In 1989, Escobar wrote in a letter from prison, “I finished my last painting for the exhibit. I am possessed by it in a way that makes me think only about painting and painting pictures one after the other without interruptions. . . . I will have to wait for that (sublimation?) as I will have to wait for so many other things.” In this letter he was speaking of a painting Juego de cartas (“Game of Cards”) that is the first of a series of seven hung in sequence on one wall at Prospectus. Game of Cards is based on a painting of the same title by Balthus (Balthazar Klossowski, a Polish artist born in Paris in 1908) and incorporates images from another Balthus painting, The Living Room. Each of the paintings in Escobar’s series repeats the four images in the two Balthus paintings. In the first of the series, the two cardplayers are playing at a table. The man on the left is kneeling on a chair, clutching the edge of the table with his right hand and clasping his cards to his chest with his left. He faces the spectator, his expression wary, yet his suspicious glance seems to secretly dart toward the face of the other player as if to read her hand. She sits rigidly in her chair, laying a card on the table. She has the upper hand we are sure, because we feel that however hard he tries to penetrate that blank stare he never will. They are frozen in a silent struggle to the death. The two figures from Balthus’s painting The Living Room are a reclining figure sleeping on a couch and a woman kneeling on the floor drawing.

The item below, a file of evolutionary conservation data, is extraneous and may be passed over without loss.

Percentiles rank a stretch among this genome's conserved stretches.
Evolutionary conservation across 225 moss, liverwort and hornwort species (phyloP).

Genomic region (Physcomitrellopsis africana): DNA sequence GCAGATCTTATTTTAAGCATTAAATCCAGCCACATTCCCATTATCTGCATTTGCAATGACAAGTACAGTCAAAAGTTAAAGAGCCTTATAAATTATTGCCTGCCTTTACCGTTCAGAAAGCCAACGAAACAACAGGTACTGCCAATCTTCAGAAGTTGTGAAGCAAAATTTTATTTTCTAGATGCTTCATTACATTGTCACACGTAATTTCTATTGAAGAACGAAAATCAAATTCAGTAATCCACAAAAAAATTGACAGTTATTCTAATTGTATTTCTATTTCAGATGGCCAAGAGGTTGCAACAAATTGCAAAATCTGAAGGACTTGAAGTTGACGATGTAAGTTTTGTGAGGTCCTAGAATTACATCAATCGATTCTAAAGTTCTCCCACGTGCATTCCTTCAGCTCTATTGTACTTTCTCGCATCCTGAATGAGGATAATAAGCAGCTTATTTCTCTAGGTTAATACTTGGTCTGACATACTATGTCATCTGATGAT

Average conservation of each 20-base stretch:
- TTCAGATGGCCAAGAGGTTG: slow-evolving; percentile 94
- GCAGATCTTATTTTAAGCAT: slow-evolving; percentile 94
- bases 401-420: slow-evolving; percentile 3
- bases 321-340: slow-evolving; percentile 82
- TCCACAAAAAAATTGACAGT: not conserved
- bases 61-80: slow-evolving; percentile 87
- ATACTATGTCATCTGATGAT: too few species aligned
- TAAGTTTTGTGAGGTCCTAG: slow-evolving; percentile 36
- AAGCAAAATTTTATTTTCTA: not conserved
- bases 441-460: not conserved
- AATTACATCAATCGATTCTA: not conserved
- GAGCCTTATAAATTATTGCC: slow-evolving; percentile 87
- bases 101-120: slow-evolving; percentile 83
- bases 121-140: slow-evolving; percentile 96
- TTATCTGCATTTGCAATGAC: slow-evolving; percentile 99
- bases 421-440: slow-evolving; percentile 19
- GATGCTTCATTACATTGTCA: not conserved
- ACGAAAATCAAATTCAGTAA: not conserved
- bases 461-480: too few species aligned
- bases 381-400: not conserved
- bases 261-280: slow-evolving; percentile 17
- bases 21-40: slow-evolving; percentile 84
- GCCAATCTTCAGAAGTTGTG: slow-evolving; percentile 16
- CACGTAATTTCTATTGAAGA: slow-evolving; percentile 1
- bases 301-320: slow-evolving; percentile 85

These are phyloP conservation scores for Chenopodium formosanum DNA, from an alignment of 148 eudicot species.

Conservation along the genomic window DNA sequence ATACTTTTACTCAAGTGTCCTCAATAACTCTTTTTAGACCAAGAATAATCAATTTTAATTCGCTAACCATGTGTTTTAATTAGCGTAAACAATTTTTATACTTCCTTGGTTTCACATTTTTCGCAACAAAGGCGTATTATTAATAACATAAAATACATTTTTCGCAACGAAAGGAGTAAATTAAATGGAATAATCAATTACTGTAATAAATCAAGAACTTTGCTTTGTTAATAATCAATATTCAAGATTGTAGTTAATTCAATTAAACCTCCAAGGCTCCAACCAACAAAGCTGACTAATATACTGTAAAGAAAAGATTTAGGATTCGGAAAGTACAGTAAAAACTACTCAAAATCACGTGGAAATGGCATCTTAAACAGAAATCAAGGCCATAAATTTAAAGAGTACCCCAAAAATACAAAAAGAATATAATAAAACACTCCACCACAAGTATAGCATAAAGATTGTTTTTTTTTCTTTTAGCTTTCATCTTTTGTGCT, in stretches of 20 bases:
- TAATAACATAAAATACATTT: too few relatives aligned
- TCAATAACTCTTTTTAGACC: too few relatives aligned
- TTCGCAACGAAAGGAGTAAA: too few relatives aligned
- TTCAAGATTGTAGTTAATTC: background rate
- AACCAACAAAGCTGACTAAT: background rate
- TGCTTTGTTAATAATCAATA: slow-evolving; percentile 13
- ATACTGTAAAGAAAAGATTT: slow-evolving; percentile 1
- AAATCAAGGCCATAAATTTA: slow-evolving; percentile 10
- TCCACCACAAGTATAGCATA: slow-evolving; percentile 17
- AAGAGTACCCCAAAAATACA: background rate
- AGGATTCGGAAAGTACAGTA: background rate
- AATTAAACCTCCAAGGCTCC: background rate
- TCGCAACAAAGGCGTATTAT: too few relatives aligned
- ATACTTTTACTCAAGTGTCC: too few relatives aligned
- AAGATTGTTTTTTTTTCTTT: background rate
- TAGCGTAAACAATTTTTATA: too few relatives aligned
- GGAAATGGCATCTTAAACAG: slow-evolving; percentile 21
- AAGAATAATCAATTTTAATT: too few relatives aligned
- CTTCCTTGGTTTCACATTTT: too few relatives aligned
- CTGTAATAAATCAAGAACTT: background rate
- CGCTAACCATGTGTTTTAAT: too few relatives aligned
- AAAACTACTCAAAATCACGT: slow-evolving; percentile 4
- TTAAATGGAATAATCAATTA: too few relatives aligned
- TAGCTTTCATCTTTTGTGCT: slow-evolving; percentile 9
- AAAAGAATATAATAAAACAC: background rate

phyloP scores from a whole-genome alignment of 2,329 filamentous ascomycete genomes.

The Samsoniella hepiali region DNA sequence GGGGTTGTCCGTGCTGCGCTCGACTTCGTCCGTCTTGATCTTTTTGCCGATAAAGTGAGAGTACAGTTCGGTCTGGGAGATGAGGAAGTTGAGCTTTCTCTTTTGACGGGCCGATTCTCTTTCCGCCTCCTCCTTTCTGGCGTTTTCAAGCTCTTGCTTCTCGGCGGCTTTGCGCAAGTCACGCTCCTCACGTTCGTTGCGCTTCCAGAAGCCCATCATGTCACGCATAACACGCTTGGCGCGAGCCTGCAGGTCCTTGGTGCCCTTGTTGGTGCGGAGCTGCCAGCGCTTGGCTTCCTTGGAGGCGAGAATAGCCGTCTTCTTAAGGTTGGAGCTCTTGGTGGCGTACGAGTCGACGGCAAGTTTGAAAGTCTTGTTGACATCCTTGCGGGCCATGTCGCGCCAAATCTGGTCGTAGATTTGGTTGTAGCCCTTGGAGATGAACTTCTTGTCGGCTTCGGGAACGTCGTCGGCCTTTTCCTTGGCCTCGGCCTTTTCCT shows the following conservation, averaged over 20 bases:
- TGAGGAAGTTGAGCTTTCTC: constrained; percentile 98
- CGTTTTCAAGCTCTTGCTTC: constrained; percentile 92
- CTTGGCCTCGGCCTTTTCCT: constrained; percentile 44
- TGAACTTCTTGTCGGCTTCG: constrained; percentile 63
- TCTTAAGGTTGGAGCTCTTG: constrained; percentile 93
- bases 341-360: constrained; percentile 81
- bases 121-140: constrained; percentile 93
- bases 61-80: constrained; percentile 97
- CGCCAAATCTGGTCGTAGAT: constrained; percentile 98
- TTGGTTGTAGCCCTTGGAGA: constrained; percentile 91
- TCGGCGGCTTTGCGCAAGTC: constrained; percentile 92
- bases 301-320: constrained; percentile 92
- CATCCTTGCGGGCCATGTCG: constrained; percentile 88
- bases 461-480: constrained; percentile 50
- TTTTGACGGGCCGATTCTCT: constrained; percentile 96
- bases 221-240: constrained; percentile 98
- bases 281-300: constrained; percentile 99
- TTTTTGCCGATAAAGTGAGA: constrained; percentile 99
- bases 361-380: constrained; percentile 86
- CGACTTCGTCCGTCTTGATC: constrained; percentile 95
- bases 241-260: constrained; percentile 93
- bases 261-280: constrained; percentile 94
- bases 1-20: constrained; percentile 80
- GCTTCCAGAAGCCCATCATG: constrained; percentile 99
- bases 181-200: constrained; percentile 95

As the “narrative” develops in Escobar’s series, the four figures divide and multiply, creating mirror images of themselves, as in Conspiracion (“Conspiracy”). They also move from the beautiful in El sueno (“The Dream”) to the grotesque in La pugna del ser (“The Struggle of Being”), from exquisite dream to paranoid nightmare: all four characters are playing out a clandestine drama in a dark and claustrophobic space under a naked light bulb. A drama eternally interrupted by the spectator, at whom the characters seem to stare with condemnation. They judge us and condemn us from necropolis and from hell. They are the citizens of a phantom country incarcerated in the house of the dead, where their powerlessness is expressed in the playing of cards without cards. Jean Genet in his Prisoner of Love (recounting the time he spent among Palestinian soldiers) constantly returns to the image of the fedayeen cardplayers, who played without cards; Genet refers to it as “a kind of dry masturbation.” “The card players, their hands full of ghosts, knew that however handsome they were, their actions perpetuated a game with neither beginning nor end. Absence was in their hands just as it was under their feet.”